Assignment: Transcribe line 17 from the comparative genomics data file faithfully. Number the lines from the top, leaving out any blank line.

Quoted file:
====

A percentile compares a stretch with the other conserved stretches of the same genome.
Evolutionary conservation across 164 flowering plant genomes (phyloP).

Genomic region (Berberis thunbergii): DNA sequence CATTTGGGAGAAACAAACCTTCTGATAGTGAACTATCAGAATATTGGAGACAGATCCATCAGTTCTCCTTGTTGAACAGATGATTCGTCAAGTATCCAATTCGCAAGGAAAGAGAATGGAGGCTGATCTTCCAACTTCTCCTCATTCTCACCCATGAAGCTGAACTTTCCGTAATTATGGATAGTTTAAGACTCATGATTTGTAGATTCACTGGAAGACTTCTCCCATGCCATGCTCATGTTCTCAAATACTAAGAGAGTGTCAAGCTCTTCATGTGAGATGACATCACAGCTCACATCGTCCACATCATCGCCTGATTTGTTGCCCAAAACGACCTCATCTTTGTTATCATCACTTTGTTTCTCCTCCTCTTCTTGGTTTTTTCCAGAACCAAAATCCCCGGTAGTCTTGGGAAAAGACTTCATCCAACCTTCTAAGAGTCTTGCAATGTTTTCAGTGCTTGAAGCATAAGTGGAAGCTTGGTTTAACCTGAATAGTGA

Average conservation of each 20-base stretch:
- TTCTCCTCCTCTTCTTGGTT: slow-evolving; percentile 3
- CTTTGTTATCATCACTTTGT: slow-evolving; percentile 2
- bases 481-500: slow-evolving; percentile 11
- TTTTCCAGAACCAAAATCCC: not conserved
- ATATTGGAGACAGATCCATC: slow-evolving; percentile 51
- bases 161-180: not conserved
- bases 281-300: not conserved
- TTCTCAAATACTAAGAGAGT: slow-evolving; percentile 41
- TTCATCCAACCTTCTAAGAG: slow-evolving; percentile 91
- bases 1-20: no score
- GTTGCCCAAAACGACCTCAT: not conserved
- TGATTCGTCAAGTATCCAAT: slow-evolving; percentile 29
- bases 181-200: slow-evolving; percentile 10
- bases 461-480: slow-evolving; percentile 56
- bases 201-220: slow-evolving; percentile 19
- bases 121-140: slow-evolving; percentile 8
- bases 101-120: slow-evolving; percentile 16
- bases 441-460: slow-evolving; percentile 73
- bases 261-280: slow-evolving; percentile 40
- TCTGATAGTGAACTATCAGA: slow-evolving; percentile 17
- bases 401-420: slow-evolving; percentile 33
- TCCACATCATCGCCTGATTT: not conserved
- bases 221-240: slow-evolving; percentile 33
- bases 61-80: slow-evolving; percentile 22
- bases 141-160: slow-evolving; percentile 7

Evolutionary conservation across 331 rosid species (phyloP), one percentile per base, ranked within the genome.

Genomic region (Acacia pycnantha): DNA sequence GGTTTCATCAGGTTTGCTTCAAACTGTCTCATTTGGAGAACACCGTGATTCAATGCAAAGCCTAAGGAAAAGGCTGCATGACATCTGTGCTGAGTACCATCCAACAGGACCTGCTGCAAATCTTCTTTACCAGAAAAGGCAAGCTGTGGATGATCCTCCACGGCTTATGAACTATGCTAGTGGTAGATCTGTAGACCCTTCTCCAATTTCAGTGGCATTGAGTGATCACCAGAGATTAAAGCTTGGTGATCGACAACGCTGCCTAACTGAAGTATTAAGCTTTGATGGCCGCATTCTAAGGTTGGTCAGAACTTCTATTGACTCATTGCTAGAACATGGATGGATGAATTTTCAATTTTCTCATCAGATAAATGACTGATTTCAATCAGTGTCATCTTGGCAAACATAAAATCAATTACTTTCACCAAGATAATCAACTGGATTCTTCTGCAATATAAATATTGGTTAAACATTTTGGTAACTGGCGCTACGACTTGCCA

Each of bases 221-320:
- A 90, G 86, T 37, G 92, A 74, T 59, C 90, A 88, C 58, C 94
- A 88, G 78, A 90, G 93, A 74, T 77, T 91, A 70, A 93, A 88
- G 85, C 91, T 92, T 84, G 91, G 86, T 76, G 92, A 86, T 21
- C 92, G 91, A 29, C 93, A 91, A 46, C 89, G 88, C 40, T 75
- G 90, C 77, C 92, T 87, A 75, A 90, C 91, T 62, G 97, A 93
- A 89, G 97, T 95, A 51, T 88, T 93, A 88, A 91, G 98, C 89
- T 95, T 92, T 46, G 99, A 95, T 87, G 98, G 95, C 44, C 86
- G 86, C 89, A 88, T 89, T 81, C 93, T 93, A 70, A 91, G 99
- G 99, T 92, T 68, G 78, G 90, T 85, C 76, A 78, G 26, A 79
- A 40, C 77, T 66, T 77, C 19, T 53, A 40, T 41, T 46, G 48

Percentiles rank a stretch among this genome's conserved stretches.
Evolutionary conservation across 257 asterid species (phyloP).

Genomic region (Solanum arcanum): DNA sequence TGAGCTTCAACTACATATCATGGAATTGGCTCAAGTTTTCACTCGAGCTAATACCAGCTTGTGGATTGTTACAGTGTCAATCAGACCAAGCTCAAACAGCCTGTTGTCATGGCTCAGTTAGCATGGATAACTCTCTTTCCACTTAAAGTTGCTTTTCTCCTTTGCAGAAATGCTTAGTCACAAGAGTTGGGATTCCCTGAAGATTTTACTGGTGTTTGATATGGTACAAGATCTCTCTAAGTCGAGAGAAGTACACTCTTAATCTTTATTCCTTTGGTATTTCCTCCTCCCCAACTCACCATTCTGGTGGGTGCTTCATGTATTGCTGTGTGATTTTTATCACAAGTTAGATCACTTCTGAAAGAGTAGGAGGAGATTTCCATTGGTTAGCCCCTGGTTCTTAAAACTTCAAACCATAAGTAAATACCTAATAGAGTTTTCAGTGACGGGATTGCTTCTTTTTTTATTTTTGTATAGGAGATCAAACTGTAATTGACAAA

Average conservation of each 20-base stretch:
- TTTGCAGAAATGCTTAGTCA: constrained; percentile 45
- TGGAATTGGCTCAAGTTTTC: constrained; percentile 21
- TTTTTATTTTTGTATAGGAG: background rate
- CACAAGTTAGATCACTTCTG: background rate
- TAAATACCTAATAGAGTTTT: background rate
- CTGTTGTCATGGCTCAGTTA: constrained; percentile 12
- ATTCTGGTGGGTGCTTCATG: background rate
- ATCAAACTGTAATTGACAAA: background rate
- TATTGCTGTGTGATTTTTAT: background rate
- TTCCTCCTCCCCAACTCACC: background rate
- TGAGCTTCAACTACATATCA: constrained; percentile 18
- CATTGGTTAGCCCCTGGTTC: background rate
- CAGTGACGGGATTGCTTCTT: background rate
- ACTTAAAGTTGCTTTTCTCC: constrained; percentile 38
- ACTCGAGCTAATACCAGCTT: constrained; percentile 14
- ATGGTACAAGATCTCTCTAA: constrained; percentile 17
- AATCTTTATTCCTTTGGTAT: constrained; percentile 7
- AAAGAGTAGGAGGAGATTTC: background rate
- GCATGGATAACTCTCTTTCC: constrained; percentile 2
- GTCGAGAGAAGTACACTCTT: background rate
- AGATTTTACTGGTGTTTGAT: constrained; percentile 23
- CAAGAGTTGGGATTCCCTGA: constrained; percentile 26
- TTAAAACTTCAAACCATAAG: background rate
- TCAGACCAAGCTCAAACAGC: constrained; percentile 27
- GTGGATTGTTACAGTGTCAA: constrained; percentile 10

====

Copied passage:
- bases 181-200: slow-evolving; percentile 10